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Squamish Nation to build more than 400 affordable homes after 'landslide' referendum

An overwhelming majority of Squamish Nation members voted in support of a landmark affordable housing plan

Squamish Nation’s landmark plan to build more than 400 affordable homes across three sites is set to move forward after an overwhelming majority of members supported the projects in a land designation referendum.

On July 28, 85 per cent of 548 Squamish members voted strongly in favour of the three sites chosen for diverse multi-unit affordable housing projects exclusively to house members. Two sites are located in communities in North Vancouver, at Mathias Road and Orwell Street, and the third is in Squamish, at Government Road.  

The developments are part of the Bring Squamish Home project, which is being led by the Nation’s Hiy̓ám̓ Housing Society as part of a bigger goal to house every Squamish member within a generation, or 25 years.

“This was a landslide vote in favour for housing, as it is the largest priority for the Nation,” Sarah Silva, CEO of Hiy̓ám̓ Housing Society̓, said.

“This is our first referendum of this scale for affordable housing and were feeling excited and hopeful that we are one step closer to bringing our members home within a generation.”

Council’s hope is to designate six parcels of land to affordable housing over the next two years, with the nation’s goal to build 1,000 units of housing. Together, the six sites represent the largest land designation for affordable housing in the Nation’s history.

The Nation’s plan is to build a range of affordable housing for their people, as well as address the various needs that exist in the community with the support of provincial and federal funds. The multi-unit dwellings will offer options for Elders, families fleeing violence, members on low income or at risk of homelessness, and students as well as moderate income earners.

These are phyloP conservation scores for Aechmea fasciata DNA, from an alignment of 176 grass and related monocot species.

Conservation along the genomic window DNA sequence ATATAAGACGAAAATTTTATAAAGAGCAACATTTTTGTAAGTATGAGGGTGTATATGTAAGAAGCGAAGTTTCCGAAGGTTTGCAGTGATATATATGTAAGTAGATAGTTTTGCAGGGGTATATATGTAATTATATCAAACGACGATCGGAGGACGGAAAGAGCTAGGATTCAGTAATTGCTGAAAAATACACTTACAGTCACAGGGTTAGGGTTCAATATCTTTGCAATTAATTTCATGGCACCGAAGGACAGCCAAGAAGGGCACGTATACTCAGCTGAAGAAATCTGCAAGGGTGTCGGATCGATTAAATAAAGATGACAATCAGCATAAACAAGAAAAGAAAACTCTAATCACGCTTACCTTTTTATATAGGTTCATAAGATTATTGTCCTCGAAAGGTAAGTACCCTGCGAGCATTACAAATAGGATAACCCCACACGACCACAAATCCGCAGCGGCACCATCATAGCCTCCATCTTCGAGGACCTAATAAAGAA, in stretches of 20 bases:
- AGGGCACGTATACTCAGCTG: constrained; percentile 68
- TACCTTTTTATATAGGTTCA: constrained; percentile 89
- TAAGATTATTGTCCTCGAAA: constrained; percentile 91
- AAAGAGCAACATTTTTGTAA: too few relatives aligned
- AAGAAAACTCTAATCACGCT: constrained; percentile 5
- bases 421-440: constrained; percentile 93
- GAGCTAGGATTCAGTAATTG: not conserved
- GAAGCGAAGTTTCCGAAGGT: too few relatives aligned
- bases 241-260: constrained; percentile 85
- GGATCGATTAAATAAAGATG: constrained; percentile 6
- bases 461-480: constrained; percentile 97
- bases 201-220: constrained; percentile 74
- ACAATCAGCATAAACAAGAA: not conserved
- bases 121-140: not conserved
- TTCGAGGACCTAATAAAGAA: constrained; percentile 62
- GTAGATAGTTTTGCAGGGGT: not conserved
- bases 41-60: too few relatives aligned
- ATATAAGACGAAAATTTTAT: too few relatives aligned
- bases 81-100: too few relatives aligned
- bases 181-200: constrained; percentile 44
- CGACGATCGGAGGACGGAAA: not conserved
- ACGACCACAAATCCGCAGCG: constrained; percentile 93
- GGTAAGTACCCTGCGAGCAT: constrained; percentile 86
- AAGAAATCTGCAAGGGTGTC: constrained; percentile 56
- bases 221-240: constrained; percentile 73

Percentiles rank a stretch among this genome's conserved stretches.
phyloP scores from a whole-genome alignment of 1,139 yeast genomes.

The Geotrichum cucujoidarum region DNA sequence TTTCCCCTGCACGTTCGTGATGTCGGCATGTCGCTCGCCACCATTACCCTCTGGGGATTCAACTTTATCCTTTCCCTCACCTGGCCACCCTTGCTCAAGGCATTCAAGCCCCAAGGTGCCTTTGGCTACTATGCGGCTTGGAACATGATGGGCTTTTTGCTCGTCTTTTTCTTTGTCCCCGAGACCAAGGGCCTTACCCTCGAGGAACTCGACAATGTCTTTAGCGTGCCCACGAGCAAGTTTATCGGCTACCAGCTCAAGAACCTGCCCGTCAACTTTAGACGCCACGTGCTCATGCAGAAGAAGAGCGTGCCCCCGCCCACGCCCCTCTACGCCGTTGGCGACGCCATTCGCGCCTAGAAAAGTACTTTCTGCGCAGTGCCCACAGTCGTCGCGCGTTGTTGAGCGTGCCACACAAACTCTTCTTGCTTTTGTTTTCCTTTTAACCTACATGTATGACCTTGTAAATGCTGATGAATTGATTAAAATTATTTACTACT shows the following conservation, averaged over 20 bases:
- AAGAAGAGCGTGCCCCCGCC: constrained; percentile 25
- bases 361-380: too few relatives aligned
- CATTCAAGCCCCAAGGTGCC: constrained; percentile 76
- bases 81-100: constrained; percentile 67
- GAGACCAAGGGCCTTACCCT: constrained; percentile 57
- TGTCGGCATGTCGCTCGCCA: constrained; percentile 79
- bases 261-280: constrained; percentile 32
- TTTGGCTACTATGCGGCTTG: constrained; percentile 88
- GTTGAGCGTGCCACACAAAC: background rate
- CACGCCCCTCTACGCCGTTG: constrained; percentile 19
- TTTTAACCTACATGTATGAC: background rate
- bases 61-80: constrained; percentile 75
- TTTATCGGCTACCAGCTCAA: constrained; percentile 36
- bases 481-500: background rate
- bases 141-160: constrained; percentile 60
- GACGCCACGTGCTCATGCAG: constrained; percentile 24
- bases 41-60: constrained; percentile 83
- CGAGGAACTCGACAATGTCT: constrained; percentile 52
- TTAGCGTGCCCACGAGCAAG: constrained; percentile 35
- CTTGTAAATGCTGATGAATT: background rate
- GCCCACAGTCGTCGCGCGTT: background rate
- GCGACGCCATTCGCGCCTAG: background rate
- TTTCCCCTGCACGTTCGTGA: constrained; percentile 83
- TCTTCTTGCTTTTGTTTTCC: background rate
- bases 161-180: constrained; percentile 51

Now that members have voted in favour, construction on the first project, a four-storey multi-family complex at Welch and Mathias Road in the community of X̱wemelch'stn (Capilano IR No.5) in North Vancouver, will start this fall.

Silva said the project already received BC Housing funding in September, and it was hoped the building would be completed within 16 months.

Located next to the Nation’s Elders Centre, the proposed 94-unit affordable housing project will include mixed-use dwellings for independent Elders, families and youth offered at subsidized rents, a co-op grocery store and community garden.

Under the province’s Community Housing Fund, 20 per cent of the units must be rented at a deep subsidy, reserved for people on disability or income assistance. Half of the units must be for households making up to $48,000 per year, costing no more than 30 per cent of their income. The remaining 30 per cent of the units will be offered at below-market rates for moderate income earning households earning up to $74,000.

“The community has been asking for a long time for more diversity in housing types and equality in the target populations served,” Silva said.